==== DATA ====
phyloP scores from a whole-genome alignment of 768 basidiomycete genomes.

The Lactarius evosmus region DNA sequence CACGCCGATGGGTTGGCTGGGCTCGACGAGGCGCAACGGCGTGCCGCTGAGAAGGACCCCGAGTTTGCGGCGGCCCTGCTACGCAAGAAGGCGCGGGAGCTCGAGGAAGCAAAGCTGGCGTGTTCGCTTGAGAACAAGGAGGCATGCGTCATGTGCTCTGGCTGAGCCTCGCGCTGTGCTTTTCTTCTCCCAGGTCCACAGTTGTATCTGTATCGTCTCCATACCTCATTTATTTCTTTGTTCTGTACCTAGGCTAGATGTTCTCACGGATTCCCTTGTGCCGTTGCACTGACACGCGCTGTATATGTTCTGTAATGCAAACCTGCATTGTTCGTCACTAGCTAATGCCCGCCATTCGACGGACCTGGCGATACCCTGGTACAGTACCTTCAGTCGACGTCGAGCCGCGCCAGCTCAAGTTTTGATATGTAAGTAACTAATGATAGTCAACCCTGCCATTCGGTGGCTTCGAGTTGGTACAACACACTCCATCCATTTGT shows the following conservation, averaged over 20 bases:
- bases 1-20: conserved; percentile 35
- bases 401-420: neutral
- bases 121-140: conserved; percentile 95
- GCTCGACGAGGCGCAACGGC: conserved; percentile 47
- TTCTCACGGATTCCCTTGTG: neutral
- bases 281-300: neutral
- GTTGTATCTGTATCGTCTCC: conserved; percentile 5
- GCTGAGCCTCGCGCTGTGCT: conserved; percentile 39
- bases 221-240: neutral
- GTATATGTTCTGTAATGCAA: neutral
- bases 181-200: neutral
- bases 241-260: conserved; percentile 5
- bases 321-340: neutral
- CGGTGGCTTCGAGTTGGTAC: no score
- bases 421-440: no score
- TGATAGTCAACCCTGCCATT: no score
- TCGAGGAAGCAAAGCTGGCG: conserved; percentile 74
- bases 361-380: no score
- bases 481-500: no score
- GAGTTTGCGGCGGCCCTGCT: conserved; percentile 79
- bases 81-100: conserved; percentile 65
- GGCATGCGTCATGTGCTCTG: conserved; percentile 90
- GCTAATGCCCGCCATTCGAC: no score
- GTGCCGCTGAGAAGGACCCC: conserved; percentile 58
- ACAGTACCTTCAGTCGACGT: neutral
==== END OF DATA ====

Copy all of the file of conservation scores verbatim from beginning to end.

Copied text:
phyloP scores from a whole-genome alignment of 768 basidiomycete genomes.

The Lactarius evosmus region DNA sequence CACGCCGATGGGTTGGCTGGGCTCGACGAGGCGCAACGGCGTGCCGCTGAGAAGGACCCCGAGTTTGCGGCGGCCCTGCTACGCAAGAAGGCGCGGGAGCTCGAGGAAGCAAAGCTGGCGTGTTCGCTTGAGAACAAGGAGGCATGCGTCATGTGCTCTGGCTGAGCCTCGCGCTGTGCTTTTCTTCTCCCAGGTCCACAGTTGTATCTGTATCGTCTCCATACCTCATTTATTTCTTTGTTCTGTACCTAGGCTAGATGTTCTCACGGATTCCCTTGTGCCGTTGCACTGACACGCGCTGTATATGTTCTGTAATGCAAACCTGCATTGTTCGTCACTAGCTAATGCCCGCCATTCGACGGACCTGGCGATACCCTGGTACAGTACCTTCAGTCGACGTCGAGCCGCGCCAGCTCAAGTTTTGATATGTAAGTAACTAATGATAGTCAACCCTGCCATTCGGTGGCTTCGAGTTGGTACAACACACTCCATCCATTTGT shows the following conservation, averaged over 20 bases:
- bases 1-20: conserved; percentile 35
- bases 401-420: neutral
- bases 121-140: conserved; percentile 95
- GCTCGACGAGGCGCAACGGC: conserved; percentile 47
- TTCTCACGGATTCCCTTGTG: neutral
- bases 281-300: neutral
- GTTGTATCTGTATCGTCTCC: conserved; percentile 5
- GCTGAGCCTCGCGCTGTGCT: conserved; percentile 39
- bases 221-240: neutral
- GTATATGTTCTGTAATGCAA: neutral
- bases 181-200: neutral
- bases 241-260: conserved; percentile 5
- bases 321-340: neutral
- CGGTGGCTTCGAGTTGGTAC: no score
- bases 421-440: no score
- TGATAGTCAACCCTGCCATT: no score
- TCGAGGAAGCAAAGCTGGCG: conserved; percentile 74
- bases 361-380: no score
- bases 481-500: no score
- GAGTTTGCGGCGGCCCTGCT: conserved; percentile 79
- bases 81-100: conserved; percentile 65
- GGCATGCGTCATGTGCTCTG: conserved; percentile 90
- GCTAATGCCCGCCATTCGAC: no score
- GTGCCGCTGAGAAGGACCCC: conserved; percentile 58
- ACAGTACCTTCAGTCGACGT: neutral